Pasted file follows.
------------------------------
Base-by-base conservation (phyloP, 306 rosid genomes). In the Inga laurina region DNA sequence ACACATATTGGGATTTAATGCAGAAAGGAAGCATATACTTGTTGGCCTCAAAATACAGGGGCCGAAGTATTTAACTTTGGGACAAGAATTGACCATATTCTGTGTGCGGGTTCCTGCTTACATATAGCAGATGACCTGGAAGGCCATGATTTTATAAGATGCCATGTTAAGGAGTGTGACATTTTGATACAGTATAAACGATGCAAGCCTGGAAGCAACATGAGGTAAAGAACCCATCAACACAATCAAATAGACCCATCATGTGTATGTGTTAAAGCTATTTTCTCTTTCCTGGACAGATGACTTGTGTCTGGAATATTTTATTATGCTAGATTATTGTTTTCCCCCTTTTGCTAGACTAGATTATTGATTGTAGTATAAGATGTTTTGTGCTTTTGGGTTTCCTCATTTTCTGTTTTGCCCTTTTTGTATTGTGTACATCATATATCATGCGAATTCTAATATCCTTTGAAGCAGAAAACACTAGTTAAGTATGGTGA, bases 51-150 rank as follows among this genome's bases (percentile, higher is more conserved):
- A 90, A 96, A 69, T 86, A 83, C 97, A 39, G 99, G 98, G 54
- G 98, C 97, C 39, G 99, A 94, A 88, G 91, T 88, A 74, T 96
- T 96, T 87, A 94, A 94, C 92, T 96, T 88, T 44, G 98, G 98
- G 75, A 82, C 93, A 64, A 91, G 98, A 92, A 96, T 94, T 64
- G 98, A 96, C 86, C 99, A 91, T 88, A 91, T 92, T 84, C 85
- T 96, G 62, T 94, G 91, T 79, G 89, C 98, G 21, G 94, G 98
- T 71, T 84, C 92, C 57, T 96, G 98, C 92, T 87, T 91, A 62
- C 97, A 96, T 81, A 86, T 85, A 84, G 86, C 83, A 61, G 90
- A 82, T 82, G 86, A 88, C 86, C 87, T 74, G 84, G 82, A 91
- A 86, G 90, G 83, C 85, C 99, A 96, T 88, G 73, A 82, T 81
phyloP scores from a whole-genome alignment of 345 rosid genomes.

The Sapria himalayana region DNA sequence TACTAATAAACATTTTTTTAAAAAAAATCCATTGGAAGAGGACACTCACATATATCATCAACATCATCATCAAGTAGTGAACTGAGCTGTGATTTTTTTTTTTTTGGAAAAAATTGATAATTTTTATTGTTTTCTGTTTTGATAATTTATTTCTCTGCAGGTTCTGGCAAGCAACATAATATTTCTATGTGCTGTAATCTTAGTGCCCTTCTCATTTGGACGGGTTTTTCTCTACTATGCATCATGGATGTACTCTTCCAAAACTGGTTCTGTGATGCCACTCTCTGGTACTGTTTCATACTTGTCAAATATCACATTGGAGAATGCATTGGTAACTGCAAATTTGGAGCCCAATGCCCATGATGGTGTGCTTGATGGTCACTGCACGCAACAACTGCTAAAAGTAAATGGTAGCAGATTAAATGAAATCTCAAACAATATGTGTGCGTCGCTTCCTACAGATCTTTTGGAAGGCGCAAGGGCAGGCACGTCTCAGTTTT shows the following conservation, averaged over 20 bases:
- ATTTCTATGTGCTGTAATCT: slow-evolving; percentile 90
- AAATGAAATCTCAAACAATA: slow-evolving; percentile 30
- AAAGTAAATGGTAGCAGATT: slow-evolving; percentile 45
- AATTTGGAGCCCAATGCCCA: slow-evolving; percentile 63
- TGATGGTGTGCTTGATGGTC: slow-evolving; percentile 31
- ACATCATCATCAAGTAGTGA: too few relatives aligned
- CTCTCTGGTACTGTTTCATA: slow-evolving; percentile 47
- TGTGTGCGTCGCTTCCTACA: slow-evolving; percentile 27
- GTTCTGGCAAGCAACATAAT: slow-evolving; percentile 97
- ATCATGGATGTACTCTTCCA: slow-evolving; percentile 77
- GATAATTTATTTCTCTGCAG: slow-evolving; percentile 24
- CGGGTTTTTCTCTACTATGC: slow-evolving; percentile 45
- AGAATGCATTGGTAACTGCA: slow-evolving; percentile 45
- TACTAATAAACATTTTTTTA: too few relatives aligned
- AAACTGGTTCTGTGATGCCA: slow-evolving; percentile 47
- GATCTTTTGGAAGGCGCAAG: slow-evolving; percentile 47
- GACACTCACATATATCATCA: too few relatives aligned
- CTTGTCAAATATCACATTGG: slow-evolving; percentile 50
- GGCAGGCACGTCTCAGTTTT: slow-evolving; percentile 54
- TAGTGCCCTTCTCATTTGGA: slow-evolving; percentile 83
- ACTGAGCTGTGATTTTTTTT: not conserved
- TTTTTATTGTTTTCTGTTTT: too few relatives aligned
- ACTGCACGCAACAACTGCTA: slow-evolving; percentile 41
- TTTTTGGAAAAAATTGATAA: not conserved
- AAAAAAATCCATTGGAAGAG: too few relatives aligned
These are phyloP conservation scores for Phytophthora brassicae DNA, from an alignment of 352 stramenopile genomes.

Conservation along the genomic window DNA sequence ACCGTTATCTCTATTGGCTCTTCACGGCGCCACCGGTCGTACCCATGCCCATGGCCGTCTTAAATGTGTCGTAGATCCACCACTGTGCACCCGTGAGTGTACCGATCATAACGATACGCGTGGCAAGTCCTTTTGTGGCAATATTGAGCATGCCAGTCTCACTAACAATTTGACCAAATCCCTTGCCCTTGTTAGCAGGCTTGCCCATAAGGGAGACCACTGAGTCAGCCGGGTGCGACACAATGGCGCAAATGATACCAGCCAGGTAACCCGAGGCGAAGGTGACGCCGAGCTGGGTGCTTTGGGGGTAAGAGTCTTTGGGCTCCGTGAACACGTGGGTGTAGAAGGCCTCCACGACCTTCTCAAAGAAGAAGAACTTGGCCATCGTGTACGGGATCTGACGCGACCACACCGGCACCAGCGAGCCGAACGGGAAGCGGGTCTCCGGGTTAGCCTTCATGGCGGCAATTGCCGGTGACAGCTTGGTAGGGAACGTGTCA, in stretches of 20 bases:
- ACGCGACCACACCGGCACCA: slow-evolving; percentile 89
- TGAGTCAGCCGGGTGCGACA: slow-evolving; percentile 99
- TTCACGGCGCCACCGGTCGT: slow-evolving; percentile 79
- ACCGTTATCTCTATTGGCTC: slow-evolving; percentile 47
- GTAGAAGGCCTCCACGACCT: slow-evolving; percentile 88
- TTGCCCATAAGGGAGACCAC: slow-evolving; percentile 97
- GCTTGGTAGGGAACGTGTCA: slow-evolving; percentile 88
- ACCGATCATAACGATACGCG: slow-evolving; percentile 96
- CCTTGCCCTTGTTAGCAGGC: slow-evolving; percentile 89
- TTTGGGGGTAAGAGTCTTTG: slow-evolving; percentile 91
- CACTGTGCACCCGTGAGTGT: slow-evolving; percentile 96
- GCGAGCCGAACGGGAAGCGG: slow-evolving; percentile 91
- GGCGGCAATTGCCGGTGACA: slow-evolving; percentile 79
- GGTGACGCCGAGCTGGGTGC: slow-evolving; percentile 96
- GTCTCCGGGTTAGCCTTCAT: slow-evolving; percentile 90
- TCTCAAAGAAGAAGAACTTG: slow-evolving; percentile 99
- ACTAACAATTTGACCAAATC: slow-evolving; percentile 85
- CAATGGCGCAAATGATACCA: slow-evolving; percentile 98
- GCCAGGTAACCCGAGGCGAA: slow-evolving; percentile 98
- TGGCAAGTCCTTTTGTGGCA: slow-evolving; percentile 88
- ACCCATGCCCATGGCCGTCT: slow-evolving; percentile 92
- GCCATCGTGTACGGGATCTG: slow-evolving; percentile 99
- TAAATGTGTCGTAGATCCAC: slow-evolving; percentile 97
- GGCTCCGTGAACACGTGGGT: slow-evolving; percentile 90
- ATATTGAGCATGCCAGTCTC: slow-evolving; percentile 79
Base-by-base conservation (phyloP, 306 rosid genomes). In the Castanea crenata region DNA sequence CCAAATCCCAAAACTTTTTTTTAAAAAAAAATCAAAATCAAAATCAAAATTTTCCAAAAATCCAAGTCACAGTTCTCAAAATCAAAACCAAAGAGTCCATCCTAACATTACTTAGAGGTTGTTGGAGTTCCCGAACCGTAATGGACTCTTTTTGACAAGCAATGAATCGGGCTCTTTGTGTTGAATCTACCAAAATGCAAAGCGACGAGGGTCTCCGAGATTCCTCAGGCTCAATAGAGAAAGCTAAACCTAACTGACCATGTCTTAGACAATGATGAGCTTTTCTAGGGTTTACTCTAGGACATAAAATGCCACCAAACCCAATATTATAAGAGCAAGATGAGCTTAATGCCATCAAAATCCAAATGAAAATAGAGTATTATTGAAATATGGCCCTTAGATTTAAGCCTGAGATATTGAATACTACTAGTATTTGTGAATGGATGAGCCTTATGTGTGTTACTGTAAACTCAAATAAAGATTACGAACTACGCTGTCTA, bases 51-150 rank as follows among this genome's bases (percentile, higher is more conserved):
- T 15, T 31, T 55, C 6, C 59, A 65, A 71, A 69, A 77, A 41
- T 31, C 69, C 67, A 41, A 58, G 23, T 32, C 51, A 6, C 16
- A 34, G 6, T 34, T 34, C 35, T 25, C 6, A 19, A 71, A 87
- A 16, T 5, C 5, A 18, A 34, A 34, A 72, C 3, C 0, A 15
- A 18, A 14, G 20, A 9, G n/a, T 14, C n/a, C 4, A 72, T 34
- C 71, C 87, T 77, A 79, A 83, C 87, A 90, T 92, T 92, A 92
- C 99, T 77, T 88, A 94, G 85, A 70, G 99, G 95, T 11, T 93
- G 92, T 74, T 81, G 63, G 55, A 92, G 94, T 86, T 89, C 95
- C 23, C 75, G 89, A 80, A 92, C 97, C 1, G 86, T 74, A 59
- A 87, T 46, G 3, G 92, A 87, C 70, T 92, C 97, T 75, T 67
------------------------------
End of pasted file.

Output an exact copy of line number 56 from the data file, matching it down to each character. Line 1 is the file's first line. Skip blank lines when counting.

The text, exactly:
- TCTCAAAGAAGAAGAACTTG: slow-evolving; percentile 99